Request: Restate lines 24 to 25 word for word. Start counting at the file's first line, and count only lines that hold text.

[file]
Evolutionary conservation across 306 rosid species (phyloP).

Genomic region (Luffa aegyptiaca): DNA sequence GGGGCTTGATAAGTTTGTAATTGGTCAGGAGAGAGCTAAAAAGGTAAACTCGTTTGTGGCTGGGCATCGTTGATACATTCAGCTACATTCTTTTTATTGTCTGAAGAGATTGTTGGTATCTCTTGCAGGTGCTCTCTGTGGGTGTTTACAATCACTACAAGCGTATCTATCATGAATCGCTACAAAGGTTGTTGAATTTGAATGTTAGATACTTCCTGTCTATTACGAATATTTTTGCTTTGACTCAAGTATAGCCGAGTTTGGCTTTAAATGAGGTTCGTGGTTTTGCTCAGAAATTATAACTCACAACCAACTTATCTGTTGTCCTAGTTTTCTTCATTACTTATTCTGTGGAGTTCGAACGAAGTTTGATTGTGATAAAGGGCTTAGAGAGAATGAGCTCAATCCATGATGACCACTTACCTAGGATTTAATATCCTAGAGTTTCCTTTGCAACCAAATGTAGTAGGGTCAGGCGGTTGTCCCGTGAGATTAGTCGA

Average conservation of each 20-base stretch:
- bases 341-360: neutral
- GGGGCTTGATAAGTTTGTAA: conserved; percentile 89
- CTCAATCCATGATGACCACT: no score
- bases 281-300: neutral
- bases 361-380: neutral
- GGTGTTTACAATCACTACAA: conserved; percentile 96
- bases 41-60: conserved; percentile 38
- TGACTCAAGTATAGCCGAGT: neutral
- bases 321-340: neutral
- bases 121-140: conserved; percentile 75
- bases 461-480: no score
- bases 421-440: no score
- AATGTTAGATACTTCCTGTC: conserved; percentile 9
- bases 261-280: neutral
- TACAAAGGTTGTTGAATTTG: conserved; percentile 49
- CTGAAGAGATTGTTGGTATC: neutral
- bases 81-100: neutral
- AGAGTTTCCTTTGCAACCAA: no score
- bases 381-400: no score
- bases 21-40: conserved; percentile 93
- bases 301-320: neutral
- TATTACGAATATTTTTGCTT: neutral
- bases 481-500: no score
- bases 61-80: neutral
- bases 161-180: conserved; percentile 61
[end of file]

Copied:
- bases 301-320: neutral
- TATTACGAATATTTTTGCTT: neutral